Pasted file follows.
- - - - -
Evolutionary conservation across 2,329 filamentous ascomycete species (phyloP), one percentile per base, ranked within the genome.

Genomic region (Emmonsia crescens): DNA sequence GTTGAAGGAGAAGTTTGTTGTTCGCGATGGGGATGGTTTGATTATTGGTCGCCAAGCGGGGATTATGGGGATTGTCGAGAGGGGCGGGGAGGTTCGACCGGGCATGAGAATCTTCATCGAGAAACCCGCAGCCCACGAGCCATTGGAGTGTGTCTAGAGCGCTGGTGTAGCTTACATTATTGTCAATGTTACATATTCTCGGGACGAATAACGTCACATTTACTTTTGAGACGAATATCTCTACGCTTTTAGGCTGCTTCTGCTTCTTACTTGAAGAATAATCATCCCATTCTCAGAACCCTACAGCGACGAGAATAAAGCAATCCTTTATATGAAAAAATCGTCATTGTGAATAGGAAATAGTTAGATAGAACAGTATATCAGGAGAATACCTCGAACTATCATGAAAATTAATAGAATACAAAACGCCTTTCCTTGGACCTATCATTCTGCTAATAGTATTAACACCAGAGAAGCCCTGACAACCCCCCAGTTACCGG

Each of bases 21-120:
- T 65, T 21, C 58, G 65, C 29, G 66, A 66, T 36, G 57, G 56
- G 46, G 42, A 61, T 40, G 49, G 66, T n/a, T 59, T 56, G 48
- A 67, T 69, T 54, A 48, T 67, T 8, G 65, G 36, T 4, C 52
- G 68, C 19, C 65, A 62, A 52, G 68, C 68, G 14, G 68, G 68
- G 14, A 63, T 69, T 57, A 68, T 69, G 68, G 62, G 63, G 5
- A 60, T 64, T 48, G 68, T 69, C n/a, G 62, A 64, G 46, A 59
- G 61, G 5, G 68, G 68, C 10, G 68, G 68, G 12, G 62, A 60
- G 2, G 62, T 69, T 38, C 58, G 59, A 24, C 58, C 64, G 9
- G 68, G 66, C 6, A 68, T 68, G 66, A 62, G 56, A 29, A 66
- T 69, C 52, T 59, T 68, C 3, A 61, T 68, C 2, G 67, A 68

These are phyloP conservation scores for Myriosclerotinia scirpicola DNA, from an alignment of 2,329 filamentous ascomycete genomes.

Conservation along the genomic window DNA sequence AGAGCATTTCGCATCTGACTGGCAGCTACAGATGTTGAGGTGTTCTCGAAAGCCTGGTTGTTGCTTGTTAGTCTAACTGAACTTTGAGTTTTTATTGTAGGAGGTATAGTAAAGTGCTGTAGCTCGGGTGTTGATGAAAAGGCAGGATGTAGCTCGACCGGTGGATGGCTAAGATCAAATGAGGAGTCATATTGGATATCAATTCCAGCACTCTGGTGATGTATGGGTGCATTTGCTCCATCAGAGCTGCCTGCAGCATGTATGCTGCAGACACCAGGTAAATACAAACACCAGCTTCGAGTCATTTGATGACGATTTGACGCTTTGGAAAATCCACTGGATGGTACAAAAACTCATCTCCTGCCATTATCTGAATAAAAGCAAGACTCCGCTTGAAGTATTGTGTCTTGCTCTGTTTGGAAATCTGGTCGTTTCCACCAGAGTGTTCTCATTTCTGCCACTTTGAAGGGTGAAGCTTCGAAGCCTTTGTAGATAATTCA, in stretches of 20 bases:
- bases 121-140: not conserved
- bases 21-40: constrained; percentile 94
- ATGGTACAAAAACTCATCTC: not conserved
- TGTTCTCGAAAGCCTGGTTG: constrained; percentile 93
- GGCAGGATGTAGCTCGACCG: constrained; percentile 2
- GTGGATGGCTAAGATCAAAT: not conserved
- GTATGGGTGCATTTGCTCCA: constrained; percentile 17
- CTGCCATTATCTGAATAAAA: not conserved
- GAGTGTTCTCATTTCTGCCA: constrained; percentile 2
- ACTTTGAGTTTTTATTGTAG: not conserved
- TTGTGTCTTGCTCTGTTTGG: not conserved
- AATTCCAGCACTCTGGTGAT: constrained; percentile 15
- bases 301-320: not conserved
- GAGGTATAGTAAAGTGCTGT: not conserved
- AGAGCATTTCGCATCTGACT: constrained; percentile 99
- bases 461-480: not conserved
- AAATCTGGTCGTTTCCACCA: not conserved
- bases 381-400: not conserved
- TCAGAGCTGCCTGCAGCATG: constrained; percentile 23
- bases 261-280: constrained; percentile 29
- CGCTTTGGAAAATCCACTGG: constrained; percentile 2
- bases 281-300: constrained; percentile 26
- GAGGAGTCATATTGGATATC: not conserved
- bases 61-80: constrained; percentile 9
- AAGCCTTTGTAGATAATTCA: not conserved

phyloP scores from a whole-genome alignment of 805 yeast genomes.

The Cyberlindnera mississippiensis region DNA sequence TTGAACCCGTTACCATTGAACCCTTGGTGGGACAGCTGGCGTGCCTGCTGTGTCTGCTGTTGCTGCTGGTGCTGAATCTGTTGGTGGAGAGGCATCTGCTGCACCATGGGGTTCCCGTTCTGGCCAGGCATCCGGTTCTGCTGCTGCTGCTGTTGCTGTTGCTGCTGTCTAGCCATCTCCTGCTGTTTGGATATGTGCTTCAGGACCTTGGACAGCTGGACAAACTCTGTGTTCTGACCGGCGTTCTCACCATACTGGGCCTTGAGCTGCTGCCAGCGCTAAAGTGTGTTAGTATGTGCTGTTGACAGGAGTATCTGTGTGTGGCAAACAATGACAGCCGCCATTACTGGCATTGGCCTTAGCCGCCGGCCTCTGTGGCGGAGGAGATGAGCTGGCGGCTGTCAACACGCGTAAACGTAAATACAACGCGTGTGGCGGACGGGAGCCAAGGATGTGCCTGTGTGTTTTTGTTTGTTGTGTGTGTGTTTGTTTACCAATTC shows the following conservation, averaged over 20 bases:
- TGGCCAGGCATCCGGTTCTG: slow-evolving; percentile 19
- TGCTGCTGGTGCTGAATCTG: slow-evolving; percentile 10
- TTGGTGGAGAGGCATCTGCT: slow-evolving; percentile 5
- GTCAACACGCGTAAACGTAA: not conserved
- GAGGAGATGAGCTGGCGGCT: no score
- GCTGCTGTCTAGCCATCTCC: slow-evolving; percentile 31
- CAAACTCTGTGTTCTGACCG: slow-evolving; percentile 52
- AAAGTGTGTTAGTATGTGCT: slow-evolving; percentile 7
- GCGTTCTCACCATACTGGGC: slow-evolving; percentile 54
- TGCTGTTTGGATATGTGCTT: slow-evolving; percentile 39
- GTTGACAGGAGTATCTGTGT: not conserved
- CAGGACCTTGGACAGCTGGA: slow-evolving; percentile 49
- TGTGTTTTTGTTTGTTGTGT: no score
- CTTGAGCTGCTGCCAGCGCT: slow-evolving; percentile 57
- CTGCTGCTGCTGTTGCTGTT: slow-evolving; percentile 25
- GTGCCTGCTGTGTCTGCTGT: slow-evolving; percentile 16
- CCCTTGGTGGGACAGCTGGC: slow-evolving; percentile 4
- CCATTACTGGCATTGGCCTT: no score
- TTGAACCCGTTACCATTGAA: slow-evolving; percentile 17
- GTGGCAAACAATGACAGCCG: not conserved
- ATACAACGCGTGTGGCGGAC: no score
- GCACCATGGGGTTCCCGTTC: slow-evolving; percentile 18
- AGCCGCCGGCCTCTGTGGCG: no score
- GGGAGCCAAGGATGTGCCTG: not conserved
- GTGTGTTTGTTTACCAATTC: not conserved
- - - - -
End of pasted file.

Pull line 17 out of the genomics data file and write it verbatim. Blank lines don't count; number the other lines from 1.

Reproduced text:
- bases 21-40: constrained; percentile 94